As with any loan, it’s important to understand what kind of financial commitment you can reasonably take on before you select the right student loan for you. That’s where loan prequalification comes in.
The First Step – What is Prequalification?
Credit prequalification is a way for lenders to assess whether you, as the borrower, are financially able to take on the responsibility. They want to know if you’ll pay the amount due on time without conducting a full review.
Once this is determined, the lender will give feedback to potential borrowers, such as whether they may be approved and possible interest rates.
What To Expect with Loan Prequalification
Expedited Credit Approval
With credit prequalification, borrowers may be able to significantly expedite the approval process. By providing essential information like credit history, you may be able to receive your initial assessment in seconds.
Customized Interest Rates
If you’re pre-approved (or pre-qualified), you’ll be given an expected interest rate range. Keep in mind that with most lenders, this is simply an estimate. You won’t know the exact range until after you apply for a student loan. By simply filling out a few crucial pieces of paperwork, you’ll be able to see your actual rates and assess your options.
Remember: you do not have to take all the aid that’s offered to you. You should only take what you need and borrow responsibly.
Considered a “soft inquiry” on your credit score
There’s a crucial distinction between “hard” and “soft” inquiries on your credit score. A hard inquiry generally requires your consent and occurs when you’re applying for a line of credit. These hard inquiries will show up on your credit report.
For private loans, prequalification is considered a soft inquiry and will not affect your credit. Once you accept the loan, the inquiry will be reflected as a “hard” inquiry on your credit score.
Please note that while prequalification doesn’t affect it, applying for a loan will show up on your report.
Do I need a cosigner?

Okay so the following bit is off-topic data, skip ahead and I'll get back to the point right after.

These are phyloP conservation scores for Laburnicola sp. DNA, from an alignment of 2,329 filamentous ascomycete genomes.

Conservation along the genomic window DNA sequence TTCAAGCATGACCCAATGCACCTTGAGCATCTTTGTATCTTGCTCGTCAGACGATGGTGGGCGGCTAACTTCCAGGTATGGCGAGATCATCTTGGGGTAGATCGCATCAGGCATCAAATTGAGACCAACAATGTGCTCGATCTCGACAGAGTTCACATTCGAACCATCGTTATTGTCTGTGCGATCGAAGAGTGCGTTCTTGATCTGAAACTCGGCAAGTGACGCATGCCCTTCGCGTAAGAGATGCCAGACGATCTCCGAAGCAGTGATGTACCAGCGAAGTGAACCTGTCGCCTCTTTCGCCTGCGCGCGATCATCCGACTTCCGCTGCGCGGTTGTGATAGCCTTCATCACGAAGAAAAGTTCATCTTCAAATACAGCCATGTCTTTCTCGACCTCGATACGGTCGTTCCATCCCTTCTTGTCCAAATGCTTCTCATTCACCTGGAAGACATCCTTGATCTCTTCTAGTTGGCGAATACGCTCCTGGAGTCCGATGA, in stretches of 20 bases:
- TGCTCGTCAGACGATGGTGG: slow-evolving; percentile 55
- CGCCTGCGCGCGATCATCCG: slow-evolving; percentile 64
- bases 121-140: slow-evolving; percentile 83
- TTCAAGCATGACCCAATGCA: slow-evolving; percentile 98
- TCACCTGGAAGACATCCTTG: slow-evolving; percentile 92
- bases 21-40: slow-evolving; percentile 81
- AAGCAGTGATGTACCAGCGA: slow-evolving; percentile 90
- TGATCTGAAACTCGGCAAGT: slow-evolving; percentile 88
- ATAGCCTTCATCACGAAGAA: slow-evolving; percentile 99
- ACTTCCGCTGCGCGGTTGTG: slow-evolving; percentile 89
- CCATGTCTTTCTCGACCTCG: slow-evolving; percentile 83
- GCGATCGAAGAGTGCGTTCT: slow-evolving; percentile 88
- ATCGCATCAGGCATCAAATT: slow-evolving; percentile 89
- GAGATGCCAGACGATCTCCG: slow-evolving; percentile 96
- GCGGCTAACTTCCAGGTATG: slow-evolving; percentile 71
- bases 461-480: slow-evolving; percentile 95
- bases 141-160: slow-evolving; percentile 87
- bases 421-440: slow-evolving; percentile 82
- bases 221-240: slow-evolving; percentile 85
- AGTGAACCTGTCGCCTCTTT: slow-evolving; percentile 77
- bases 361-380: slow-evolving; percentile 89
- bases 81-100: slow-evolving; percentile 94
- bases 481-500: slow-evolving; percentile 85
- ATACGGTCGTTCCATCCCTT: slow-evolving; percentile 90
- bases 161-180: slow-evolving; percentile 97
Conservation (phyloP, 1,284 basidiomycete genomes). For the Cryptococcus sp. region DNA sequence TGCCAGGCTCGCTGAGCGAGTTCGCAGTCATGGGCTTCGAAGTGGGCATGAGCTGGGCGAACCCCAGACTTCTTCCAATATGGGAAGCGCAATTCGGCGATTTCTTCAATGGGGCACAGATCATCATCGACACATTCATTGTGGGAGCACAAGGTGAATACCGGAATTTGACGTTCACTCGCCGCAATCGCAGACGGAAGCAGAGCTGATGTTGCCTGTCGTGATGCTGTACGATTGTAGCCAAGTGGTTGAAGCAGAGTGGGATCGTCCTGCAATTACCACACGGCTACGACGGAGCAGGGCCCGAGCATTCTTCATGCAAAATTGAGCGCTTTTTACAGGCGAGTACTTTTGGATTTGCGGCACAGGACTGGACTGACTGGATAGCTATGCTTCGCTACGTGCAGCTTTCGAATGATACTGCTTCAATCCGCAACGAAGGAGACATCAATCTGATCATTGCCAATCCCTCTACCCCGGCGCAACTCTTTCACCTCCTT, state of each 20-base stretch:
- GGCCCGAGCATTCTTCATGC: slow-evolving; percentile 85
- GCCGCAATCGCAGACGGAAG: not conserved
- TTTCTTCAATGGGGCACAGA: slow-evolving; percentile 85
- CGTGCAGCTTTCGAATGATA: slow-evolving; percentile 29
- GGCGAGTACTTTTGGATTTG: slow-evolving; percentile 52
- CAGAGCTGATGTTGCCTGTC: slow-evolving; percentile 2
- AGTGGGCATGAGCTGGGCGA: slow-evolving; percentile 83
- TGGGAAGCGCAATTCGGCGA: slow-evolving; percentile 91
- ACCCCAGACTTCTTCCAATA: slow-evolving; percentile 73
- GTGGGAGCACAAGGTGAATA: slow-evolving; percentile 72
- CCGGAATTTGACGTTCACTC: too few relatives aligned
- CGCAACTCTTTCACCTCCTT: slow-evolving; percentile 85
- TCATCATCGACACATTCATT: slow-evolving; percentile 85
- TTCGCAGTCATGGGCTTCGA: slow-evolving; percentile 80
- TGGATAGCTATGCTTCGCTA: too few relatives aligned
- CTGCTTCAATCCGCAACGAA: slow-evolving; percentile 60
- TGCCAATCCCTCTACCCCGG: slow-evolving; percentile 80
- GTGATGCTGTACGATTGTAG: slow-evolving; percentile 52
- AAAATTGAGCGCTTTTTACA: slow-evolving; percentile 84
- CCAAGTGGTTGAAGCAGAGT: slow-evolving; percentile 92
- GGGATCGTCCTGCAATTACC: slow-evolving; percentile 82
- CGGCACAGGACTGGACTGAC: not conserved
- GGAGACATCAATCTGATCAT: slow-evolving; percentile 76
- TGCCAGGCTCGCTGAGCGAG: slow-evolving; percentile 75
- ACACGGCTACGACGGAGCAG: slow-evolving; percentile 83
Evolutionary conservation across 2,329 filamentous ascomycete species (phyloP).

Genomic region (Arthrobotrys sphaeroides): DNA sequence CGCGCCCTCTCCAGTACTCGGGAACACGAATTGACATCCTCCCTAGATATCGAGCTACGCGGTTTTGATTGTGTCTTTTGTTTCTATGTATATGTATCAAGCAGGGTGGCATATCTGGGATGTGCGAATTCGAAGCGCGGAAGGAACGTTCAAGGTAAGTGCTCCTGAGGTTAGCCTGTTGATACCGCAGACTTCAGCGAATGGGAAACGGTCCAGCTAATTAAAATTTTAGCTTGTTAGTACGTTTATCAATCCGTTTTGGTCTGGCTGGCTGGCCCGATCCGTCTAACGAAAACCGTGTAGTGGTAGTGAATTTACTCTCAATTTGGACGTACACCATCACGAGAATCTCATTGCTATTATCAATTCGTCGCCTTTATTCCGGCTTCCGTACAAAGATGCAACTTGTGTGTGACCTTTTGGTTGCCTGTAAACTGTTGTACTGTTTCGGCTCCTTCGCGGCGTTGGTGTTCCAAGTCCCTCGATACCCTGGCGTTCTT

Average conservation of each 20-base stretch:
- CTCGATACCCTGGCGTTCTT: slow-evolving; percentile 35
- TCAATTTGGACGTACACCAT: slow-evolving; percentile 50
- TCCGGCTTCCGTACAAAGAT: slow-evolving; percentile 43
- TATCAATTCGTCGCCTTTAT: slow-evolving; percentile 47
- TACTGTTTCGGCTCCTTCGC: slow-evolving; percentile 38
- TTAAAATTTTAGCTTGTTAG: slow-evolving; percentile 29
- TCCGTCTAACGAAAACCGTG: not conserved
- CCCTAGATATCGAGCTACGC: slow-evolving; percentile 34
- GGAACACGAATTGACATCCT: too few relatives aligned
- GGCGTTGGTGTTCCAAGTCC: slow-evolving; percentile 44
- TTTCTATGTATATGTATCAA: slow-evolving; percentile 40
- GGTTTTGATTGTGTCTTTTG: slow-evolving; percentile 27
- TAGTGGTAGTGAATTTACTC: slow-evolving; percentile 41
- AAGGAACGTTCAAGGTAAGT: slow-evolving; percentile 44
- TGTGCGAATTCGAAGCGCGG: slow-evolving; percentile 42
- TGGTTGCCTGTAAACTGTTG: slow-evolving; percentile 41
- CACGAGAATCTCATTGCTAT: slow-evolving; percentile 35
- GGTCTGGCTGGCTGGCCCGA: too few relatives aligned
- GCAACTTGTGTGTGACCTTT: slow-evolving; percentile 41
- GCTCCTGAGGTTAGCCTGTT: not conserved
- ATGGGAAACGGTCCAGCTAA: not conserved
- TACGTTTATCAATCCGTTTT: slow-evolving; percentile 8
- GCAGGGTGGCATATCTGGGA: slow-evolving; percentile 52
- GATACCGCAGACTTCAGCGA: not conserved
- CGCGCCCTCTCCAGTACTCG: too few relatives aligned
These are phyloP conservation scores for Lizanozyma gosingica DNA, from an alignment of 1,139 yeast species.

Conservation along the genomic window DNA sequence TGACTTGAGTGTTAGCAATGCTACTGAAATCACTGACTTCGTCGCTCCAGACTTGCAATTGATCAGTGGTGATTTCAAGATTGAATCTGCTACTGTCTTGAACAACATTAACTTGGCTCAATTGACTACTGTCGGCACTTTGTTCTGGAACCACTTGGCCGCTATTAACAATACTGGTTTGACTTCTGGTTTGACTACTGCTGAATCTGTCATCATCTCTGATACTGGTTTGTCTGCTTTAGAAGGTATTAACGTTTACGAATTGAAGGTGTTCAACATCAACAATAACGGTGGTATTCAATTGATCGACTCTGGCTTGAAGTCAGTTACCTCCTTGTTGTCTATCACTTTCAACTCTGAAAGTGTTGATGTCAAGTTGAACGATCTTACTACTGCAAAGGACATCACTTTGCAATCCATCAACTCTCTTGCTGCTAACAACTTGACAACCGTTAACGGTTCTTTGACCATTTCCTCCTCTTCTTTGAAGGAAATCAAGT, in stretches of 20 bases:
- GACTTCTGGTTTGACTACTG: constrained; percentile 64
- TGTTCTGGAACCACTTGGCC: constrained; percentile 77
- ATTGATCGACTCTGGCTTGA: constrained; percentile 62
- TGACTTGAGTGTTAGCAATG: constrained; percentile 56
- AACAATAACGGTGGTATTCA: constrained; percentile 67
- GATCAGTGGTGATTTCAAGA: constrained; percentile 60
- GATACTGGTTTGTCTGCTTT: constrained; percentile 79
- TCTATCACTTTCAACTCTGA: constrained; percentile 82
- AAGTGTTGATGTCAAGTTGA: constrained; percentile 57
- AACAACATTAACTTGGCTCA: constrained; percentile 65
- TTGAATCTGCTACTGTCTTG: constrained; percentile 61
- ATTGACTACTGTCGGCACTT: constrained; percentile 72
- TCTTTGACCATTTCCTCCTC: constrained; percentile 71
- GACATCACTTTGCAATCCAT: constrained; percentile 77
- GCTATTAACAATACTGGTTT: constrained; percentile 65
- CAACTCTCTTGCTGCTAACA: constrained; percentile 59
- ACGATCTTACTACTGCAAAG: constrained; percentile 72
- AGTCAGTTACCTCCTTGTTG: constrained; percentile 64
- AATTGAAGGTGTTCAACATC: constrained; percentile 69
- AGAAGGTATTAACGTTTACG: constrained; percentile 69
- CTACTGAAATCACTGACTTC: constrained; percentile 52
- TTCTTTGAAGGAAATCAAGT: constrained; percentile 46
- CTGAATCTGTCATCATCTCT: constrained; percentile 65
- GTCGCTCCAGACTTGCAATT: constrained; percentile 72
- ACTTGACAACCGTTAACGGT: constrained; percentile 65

What’s a private student loan cosigner?
When a loan applicant does not have significant credit history, private student loan lenders often require borrowers to apply with a cosigner. When this occurs, the lender has more assurance that you will repay the loan. Not only does this give you better odds of being approved for a private loan, but you may also be approved at a lower interest rate.
Whom Should You Ask?
Although parents are often the first pick, you are not required to have a parent as a cosigner. In fact, 26% of cosigners are not parents. Cosigners can also be a spouse, relative, guardian, or friend.
Regardless of whom you choose as a cosigner, you both must realize you’re equally responsible for the repayment of the loan. Make sure you not only trust them, but they trust you.
Another important thing to remember is that only one person can be a cosigner of your loan. So, if both of your parents want to do it, you can only choose one of them.
Can a cosigner be released?
Most likely, yes. Most student loan lenders have a cosigner release option. You can apply for this option when you make the specified number of payments (set forth by your lender), meet the income and credit requirements, and submit an official cosigner release form (either online or otherwise). To find out how to get the application, contact your lender.